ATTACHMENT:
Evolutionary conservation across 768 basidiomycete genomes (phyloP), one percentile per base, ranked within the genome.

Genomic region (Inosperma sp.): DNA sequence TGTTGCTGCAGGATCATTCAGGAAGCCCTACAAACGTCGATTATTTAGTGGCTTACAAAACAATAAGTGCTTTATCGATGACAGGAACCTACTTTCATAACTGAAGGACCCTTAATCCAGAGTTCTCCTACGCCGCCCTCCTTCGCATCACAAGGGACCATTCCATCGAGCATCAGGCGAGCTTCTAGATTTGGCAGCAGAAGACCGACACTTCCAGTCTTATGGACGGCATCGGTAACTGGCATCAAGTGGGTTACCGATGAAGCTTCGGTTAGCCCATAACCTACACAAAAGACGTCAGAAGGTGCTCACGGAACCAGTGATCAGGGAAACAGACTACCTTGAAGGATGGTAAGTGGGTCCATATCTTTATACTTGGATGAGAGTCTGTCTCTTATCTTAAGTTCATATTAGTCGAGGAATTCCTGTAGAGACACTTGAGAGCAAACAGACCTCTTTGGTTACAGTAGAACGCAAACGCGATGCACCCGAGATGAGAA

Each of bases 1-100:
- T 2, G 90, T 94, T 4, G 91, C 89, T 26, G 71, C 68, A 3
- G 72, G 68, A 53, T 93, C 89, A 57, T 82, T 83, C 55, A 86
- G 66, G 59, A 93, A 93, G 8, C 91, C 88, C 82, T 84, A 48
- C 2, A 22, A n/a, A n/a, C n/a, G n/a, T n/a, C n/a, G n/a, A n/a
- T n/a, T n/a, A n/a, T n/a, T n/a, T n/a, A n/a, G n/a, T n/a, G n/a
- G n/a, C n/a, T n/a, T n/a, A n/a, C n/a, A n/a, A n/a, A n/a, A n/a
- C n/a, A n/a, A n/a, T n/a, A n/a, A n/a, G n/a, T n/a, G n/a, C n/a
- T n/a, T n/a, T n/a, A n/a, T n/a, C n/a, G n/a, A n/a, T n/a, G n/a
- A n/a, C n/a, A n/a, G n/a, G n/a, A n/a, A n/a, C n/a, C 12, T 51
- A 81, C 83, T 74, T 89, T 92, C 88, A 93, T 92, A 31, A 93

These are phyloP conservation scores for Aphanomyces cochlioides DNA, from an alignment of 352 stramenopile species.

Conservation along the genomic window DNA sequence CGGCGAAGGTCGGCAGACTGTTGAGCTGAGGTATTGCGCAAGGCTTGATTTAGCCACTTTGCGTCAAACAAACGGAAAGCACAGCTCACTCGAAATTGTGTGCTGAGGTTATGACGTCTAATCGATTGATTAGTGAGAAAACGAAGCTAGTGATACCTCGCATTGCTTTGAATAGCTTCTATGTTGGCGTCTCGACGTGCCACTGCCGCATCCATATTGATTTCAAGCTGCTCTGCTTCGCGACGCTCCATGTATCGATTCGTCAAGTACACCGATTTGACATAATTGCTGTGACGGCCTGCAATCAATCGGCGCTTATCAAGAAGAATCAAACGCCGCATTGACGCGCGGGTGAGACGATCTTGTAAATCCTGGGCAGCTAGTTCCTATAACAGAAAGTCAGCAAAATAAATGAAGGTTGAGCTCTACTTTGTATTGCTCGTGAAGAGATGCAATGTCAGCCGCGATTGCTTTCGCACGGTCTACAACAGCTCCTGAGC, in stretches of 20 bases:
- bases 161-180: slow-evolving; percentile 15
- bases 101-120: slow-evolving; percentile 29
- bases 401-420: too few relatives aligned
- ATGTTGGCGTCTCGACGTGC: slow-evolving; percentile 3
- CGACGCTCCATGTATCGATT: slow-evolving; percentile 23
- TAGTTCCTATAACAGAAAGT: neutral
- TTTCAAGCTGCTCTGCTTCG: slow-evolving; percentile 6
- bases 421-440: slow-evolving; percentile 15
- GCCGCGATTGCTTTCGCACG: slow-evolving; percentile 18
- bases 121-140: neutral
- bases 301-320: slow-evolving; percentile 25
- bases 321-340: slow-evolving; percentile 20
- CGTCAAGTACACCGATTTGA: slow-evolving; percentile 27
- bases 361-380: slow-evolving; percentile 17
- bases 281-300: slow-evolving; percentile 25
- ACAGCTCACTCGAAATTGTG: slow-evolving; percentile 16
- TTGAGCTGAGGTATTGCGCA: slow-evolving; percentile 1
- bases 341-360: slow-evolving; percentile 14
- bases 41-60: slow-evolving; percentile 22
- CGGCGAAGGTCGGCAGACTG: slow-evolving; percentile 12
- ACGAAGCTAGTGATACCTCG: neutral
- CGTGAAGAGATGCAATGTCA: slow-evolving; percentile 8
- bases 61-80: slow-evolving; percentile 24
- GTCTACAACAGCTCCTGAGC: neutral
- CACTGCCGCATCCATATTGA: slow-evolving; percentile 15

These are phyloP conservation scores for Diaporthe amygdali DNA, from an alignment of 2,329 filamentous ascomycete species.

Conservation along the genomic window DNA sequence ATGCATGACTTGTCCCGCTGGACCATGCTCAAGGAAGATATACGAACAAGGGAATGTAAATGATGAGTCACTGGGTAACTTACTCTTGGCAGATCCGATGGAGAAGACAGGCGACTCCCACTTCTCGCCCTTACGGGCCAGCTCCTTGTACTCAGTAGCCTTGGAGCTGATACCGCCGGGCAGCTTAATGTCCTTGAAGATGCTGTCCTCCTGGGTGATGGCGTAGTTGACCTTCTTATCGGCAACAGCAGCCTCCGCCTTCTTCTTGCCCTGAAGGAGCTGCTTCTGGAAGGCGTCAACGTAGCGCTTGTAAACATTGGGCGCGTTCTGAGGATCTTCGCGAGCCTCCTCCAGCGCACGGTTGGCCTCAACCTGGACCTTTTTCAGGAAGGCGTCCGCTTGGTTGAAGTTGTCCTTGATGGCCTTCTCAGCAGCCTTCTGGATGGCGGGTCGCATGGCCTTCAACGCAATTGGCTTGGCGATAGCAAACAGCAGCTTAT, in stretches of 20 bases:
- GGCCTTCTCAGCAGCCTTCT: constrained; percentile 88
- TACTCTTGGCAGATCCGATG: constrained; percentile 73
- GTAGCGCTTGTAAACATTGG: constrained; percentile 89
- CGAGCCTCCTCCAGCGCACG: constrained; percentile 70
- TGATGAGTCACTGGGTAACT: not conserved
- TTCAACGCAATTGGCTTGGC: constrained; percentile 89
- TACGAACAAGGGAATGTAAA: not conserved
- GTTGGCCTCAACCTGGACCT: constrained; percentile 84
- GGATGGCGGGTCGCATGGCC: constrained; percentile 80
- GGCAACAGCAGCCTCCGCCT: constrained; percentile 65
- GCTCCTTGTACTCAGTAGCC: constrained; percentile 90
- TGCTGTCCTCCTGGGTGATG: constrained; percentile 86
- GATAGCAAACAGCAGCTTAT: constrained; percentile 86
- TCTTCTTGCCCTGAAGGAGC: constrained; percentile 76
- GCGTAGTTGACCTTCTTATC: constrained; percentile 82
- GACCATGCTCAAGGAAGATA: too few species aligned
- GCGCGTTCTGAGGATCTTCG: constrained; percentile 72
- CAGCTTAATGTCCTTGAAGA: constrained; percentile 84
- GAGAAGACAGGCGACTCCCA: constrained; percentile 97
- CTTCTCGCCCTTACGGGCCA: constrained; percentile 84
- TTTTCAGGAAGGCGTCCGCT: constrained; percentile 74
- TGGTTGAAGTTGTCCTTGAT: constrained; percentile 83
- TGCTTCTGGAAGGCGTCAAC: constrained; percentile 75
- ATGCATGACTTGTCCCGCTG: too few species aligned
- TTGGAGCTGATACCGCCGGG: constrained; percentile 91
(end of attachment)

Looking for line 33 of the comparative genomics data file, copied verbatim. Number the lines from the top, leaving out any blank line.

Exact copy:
- bases 341-360: slow-evolving; percentile 14